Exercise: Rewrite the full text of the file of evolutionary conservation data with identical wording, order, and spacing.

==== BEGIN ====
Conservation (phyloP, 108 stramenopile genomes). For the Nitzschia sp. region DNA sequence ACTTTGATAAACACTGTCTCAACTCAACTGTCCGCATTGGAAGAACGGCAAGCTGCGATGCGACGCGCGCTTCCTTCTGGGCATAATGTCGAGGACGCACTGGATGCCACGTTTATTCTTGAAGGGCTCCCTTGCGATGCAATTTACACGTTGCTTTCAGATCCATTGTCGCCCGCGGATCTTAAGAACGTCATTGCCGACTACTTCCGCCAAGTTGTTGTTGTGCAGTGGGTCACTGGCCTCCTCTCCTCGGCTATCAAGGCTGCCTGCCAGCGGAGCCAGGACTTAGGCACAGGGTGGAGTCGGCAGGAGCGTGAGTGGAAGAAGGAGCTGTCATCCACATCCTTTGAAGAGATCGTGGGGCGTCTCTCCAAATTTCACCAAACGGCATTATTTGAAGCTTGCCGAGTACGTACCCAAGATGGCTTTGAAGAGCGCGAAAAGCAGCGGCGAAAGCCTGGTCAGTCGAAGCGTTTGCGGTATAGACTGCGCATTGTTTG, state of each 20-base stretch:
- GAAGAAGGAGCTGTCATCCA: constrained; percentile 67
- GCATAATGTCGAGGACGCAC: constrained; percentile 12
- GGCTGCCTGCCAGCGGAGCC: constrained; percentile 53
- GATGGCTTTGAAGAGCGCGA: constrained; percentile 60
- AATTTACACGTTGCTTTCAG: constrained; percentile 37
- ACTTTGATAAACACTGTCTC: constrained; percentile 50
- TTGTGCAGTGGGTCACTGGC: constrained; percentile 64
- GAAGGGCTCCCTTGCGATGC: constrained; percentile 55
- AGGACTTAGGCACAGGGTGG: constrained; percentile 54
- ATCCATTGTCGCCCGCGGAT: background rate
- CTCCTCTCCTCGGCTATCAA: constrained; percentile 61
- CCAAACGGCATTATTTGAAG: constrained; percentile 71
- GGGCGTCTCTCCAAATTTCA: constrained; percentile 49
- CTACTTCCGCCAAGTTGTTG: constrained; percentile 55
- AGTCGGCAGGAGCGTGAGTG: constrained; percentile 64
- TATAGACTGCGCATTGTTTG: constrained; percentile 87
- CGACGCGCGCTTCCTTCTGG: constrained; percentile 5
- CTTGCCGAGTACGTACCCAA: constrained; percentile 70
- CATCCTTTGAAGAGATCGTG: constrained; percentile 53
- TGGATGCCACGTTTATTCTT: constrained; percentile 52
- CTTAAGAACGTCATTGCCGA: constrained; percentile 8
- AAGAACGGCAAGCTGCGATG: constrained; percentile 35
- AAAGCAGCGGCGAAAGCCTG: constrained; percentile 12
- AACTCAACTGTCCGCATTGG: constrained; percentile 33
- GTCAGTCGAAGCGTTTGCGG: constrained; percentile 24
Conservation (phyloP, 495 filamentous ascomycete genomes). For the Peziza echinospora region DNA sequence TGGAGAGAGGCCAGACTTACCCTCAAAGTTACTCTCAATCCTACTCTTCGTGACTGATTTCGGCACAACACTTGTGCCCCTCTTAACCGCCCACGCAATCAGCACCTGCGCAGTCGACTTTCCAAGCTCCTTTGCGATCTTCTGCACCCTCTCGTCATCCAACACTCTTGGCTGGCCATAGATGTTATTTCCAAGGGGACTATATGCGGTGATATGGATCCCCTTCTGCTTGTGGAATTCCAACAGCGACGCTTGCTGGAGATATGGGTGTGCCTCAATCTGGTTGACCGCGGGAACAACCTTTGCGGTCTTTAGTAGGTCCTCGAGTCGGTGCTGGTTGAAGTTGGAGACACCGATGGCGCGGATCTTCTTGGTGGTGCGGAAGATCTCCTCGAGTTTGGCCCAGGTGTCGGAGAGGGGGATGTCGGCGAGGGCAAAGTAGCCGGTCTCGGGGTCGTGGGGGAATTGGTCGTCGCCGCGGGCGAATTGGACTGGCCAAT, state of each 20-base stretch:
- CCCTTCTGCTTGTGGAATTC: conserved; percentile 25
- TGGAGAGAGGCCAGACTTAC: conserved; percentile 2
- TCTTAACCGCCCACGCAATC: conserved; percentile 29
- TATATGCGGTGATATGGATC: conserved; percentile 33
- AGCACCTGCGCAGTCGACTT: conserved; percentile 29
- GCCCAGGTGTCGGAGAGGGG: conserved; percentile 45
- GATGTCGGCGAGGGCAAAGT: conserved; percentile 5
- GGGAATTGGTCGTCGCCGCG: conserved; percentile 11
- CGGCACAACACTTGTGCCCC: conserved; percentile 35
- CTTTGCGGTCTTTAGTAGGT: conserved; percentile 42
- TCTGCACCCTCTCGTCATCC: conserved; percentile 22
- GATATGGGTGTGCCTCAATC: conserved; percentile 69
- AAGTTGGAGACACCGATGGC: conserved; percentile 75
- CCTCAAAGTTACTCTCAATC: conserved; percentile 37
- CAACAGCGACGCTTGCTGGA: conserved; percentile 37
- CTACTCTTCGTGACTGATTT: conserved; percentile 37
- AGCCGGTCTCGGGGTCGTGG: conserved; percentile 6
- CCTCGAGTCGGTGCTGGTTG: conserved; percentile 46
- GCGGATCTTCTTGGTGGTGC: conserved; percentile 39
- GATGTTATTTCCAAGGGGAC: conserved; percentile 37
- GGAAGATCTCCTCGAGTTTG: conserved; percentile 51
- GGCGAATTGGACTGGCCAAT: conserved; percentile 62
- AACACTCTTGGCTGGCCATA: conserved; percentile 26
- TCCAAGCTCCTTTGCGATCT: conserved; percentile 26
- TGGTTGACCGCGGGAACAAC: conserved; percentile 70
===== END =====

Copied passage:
Conservation (phyloP, 108 stramenopile genomes). For the Nitzschia sp. region DNA sequence ACTTTGATAAACACTGTCTCAACTCAACTGTCCGCATTGGAAGAACGGCAAGCTGCGATGCGACGCGCGCTTCCTTCTGGGCATAATGTCGAGGACGCACTGGATGCCACGTTTATTCTTGAAGGGCTCCCTTGCGATGCAATTTACACGTTGCTTTCAGATCCATTGTCGCCCGCGGATCTTAAGAACGTCATTGCCGACTACTTCCGCCAAGTTGTTGTTGTGCAGTGGGTCACTGGCCTCCTCTCCTCGGCTATCAAGGCTGCCTGCCAGCGGAGCCAGGACTTAGGCACAGGGTGGAGTCGGCAGGAGCGTGAGTGGAAGAAGGAGCTGTCATCCACATCCTTTGAAGAGATCGTGGGGCGTCTCTCCAAATTTCACCAAACGGCATTATTTGAAGCTTGCCGAGTACGTACCCAAGATGGCTTTGAAGAGCGCGAAAAGCAGCGGCGAAAGCCTGGTCAGTCGAAGCGTTTGCGGTATAGACTGCGCATTGTTTG, state of each 20-base stretch:
- GAAGAAGGAGCTGTCATCCA: constrained; percentile 67
- GCATAATGTCGAGGACGCAC: constrained; percentile 12
- GGCTGCCTGCCAGCGGAGCC: constrained; percentile 53
- GATGGCTTTGAAGAGCGCGA: constrained; percentile 60
- AATTTACACGTTGCTTTCAG: constrained; percentile 37
- ACTTTGATAAACACTGTCTC: constrained; percentile 50
- TTGTGCAGTGGGTCACTGGC: constrained; percentile 64
- GAAGGGCTCCCTTGCGATGC: constrained; percentile 55
- AGGACTTAGGCACAGGGTGG: constrained; percentile 54
- ATCCATTGTCGCCCGCGGAT: background rate
- CTCCTCTCCTCGGCTATCAA: constrained; percentile 61
- CCAAACGGCATTATTTGAAG: constrained; percentile 71
- GGGCGTCTCTCCAAATTTCA: constrained; percentile 49
- CTACTTCCGCCAAGTTGTTG: constrained; percentile 55
- AGTCGGCAGGAGCGTGAGTG: constrained; percentile 64
- TATAGACTGCGCATTGTTTG: constrained; percentile 87
- CGACGCGCGCTTCCTTCTGG: constrained; percentile 5
- CTTGCCGAGTACGTACCCAA: constrained; percentile 70
- CATCCTTTGAAGAGATCGTG: constrained; percentile 53
- TGGATGCCACGTTTATTCTT: constrained; percentile 52
- CTTAAGAACGTCATTGCCGA: constrained; percentile 8
- AAGAACGGCAAGCTGCGATG: constrained; percentile 35
- AAAGCAGCGGCGAAAGCCTG: constrained; percentile 12
- AACTCAACTGTCCGCATTGG: constrained; percentile 33
- GTCAGTCGAAGCGTTTGCGG: constrained; percentile 24
Conservation (phyloP, 495 filamentous ascomycete genomes). For the Peziza echinospora region DNA sequence TGGAGAGAGGCCAGACTTACCCTCAAAGTTACTCTCAATCCTACTCTTCGTGACTGATTTCGGCACAACACTTGTGCCCCTCTTAACCGCCCACGCAATCAGCACCTGCGCAGTCGACTTTCCAAGCTCCTTTGCGATCTTCTGCACCCTCTCGTCATCCAACACTCTTGGCTGGCCATAGATGTTATTTCCAAGGGGACTATATGCGGTGATATGGATCCCCTTCTGCTTGTGGAATTCCAACAGCGACGCTTGCTGGAGATATGGGTGTGCCTCAATCTGGTTGACCGCGGGAACAACCTTTGCGGTCTTTAGTAGGTCCTCGAGTCGGTGCTGGTTGAAGTTGGAGACACCGATGGCGCGGATCTTCTTGGTGGTGCGGAAGATCTCCTCGAGTTTGGCCCAGGTGTCGGAGAGGGGGATGTCGGCGAGGGCAAAGTAGCCGGTCTCGGGGTCGTGGGGGAATTGGTCGTCGCCGCGGGCGAATTGGACTGGCCAAT, state of each 20-base stretch:
- CCCTTCTGCTTGTGGAATTC: conserved; percentile 25
- TGGAGAGAGGCCAGACTTAC: conserved; percentile 2
- TCTTAACCGCCCACGCAATC: conserved; percentile 29
- TATATGCGGTGATATGGATC: conserved; percentile 33
- AGCACCTGCGCAGTCGACTT: conserved; percentile 29
- GCCCAGGTGTCGGAGAGGGG: conserved; percentile 45
- GATGTCGGCGAGGGCAAAGT: conserved; percentile 5
- GGGAATTGGTCGTCGCCGCG: conserved; percentile 11
- CGGCACAACACTTGTGCCCC: conserved; percentile 35
- CTTTGCGGTCTTTAGTAGGT: conserved; percentile 42
- TCTGCACCCTCTCGTCATCC: conserved; percentile 22
- GATATGGGTGTGCCTCAATC: conserved; percentile 69
- AAGTTGGAGACACCGATGGC: conserved; percentile 75
- CCTCAAAGTTACTCTCAATC: conserved; percentile 37
- CAACAGCGACGCTTGCTGGA: conserved; percentile 37
- CTACTCTTCGTGACTGATTT: conserved; percentile 37
- AGCCGGTCTCGGGGTCGTGG: conserved; percentile 6
- CCTCGAGTCGGTGCTGGTTG: conserved; percentile 46
- GCGGATCTTCTTGGTGGTGC: conserved; percentile 39
- GATGTTATTTCCAAGGGGAC: conserved; percentile 37
- GGAAGATCTCCTCGAGTTTG: conserved; percentile 51
- GGCGAATTGGACTGGCCAAT: conserved; percentile 62
- AACACTCTTGGCTGGCCATA: conserved; percentile 26
- TCCAAGCTCCTTTGCGATCT: conserved; percentile 26
- TGGTTGACCGCGGGAACAAC: conserved; percentile 70